I agree. We really need to take a real look at what we are voting into the Congress. We elect schmucks and then react in shock, horror, and amazement when it doesn’t work out. I’ve always been a moderate by inclination; who is best for the office rather than what party. Lately we seem to vote label and not ability.

            The “salute and carry on” is more towards the uniformed chain of command. I’m not sure if this generation would ever spawn a “Revolt of the Admirals” but we really need to get back to basics and be honest when we accept mission after mission without proper funding. Sometimes the Congress needs to hear; “We can’t do XYZ, because we lack…..”

            The Coast Guard was/is notorious for accepting one mission after the other but would fail to get the manpower or ships to get it done. “No” was never in the lexicon. Laudable, but you have only so many ships, so many people. The Navy has followed them down that rabbit hole. Nothing good comes from it.

        • AJG45

          Do you really view being forced to retire early with a retirement check of $10,000+ per month, excellent second career opportunities with a defense contractor, the opportunity to sit on corporate boards and lots of time to play golf as “punishment”? I don’t, particularly when the navy is attempting to “punish” the subordinate for something that these seniors are at least partially culpable for by sending him to prison.

          My read is a bit different. They are bound and determined to hang the CO (a punishment that is perhaps appropriate) so that people won’t ask questions about the Flags who are also responsible and are being let off the hook scott free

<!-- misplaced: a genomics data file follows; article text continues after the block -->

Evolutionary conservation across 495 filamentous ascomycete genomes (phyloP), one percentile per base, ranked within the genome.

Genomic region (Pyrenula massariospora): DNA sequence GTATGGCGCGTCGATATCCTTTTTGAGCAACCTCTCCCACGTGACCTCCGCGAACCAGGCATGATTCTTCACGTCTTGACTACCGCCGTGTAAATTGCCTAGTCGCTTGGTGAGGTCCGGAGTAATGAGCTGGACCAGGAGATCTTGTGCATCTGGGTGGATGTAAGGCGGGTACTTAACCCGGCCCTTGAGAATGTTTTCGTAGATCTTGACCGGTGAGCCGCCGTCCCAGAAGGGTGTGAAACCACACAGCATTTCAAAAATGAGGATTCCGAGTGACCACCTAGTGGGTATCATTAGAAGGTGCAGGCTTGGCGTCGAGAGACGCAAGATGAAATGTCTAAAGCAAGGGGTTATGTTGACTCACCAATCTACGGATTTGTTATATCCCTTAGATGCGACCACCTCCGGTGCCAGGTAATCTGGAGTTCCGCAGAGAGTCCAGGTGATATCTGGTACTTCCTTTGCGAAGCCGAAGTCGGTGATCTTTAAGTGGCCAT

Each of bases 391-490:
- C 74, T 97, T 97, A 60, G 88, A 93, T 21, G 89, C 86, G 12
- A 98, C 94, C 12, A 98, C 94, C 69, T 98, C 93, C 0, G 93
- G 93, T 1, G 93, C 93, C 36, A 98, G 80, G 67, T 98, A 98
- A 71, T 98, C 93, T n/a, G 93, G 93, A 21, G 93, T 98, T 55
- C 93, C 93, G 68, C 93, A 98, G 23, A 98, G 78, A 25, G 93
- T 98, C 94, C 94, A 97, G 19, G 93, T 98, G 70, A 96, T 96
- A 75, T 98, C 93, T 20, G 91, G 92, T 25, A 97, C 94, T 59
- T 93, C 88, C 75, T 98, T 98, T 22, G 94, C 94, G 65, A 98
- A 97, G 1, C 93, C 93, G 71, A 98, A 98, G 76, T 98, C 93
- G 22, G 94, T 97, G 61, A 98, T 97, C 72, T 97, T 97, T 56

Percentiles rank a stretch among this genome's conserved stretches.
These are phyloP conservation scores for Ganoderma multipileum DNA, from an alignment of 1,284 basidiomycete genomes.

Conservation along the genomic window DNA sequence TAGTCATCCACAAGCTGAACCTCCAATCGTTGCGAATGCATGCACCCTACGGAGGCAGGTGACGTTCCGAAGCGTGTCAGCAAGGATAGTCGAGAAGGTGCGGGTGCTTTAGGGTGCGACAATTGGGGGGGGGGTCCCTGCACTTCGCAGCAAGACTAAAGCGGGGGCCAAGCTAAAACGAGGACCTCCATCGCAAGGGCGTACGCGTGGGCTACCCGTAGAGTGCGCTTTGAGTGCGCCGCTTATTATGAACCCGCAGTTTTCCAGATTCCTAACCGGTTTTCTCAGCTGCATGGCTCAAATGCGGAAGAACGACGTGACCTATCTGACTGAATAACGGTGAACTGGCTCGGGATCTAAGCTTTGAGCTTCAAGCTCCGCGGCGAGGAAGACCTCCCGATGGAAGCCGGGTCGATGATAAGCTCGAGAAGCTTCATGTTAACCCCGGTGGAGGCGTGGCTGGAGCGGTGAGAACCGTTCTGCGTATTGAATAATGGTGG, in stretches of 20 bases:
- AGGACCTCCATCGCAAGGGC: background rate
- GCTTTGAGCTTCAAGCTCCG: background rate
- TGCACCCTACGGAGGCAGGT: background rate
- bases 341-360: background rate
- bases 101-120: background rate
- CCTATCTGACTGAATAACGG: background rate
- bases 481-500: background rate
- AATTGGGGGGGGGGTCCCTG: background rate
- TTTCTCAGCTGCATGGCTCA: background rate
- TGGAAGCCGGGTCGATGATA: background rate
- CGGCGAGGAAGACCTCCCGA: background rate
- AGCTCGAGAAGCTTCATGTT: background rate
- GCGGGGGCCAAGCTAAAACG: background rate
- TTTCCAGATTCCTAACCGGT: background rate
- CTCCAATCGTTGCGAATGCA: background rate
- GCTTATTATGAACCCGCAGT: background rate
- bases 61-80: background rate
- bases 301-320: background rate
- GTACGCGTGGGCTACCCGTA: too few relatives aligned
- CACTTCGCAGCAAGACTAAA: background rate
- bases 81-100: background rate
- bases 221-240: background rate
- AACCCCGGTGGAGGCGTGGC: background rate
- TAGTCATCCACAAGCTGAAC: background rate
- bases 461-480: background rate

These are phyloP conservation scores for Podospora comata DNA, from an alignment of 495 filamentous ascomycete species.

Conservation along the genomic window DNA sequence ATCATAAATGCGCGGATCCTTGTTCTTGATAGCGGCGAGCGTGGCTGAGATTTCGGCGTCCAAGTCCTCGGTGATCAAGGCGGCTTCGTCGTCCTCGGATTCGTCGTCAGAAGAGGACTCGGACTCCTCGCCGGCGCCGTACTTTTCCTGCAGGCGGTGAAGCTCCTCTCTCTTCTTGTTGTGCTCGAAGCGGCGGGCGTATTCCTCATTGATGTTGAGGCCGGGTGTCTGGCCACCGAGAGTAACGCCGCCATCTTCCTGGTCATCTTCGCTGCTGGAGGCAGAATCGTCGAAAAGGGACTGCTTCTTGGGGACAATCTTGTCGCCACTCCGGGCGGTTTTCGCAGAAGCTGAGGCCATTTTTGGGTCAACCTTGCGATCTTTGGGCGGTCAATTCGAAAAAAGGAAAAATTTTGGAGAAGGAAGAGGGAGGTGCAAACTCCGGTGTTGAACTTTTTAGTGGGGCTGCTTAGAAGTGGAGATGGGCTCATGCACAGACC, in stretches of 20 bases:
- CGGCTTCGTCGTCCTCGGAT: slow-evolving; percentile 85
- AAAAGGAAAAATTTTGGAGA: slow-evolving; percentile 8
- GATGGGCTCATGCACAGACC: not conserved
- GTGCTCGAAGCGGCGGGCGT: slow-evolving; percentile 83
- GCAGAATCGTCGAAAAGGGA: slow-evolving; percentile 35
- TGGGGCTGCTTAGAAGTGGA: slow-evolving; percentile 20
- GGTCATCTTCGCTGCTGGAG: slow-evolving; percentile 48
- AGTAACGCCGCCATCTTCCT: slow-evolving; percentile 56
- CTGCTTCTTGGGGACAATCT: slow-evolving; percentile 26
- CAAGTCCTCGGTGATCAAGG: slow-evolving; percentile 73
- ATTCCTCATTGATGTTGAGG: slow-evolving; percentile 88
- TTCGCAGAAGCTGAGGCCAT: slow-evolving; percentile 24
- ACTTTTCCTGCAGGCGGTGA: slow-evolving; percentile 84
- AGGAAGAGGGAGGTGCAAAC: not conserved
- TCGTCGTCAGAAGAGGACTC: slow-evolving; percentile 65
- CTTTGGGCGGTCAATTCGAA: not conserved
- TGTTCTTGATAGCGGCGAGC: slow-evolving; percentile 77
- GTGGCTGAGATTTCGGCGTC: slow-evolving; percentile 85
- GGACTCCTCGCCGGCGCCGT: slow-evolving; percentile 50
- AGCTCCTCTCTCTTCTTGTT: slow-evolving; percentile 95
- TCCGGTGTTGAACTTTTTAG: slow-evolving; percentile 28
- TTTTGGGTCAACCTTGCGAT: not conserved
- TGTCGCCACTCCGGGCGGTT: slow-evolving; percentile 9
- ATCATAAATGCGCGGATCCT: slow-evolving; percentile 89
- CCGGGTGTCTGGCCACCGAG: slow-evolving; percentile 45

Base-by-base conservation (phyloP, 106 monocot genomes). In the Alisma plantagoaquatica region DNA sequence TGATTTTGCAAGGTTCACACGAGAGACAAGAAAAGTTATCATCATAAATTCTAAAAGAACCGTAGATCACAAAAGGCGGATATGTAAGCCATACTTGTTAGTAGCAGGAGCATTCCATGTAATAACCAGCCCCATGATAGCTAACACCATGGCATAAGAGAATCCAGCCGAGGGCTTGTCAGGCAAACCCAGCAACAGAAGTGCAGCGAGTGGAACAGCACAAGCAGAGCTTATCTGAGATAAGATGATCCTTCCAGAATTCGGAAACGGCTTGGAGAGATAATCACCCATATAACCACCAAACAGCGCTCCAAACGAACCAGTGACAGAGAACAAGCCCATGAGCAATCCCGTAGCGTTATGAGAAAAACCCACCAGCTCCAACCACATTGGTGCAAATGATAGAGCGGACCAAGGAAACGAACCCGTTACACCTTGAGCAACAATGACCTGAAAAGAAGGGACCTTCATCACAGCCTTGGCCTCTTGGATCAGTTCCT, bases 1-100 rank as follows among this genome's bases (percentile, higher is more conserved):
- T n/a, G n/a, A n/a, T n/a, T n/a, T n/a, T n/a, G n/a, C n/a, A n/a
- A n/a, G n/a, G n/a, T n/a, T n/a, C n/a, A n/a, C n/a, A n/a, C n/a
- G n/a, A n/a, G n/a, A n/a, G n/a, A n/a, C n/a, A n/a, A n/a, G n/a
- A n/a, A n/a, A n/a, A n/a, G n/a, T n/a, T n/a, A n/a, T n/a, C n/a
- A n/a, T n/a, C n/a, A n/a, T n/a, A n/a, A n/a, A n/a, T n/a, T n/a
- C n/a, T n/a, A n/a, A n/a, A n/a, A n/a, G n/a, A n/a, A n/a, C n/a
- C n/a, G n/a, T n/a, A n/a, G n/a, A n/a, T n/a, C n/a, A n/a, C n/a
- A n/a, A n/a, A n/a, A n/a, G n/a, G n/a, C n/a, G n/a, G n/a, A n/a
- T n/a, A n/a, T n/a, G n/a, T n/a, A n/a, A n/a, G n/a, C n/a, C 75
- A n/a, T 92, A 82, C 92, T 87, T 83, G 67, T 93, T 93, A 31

• James Bowen

        I do think two things do need to happen here: 1) the Navy and our nation’s leaders need to say no to a lot of the assignments and taskings the Navy has been receiving…there is currently simply more than we can do, and 2) there does need to be a large reorganization that results in a 90% reduction in the number of flag officers. We have too much brass manning too many commands that have few forces assigned but are always demanding more.

      • Fail Bot

        I think firing people is a poor way of “fixing” problems. One major issue I believe exists with Navy ships, especially 7th Fleet, is the 2-3 year rotation of the entire crew. Firing only makes it worse. Every 3 years it’s 100% a different command. All that stays are ship’s parts. Sailors get “short” a whole year out. So it’s more like 1-2 years of paying attention. And there’s always a learning curve, which cuts it down further. Effectively putting actual invested time working on the ship’s systems and procedures in a less than 2 year cycle. Anyone who’s served on a ship knows the ship they boarded isn’t the one they left. 2 years is not enough time. Issues begin to creep in. People don’t feel ownership. Bigger issues are simply ignored.

    • James Bowen

      Absolutely, I couldn’t agree more.

    • NEC338x

      246 of 247 Coast Guard vessels did not have a collision last year, despite putting more nautical mile under the keel in close proximity with commercial vessels than the Navy. (4/18/17 collision between the cutter Tampa and the Cerro Santiago, NTSB report MAB1737).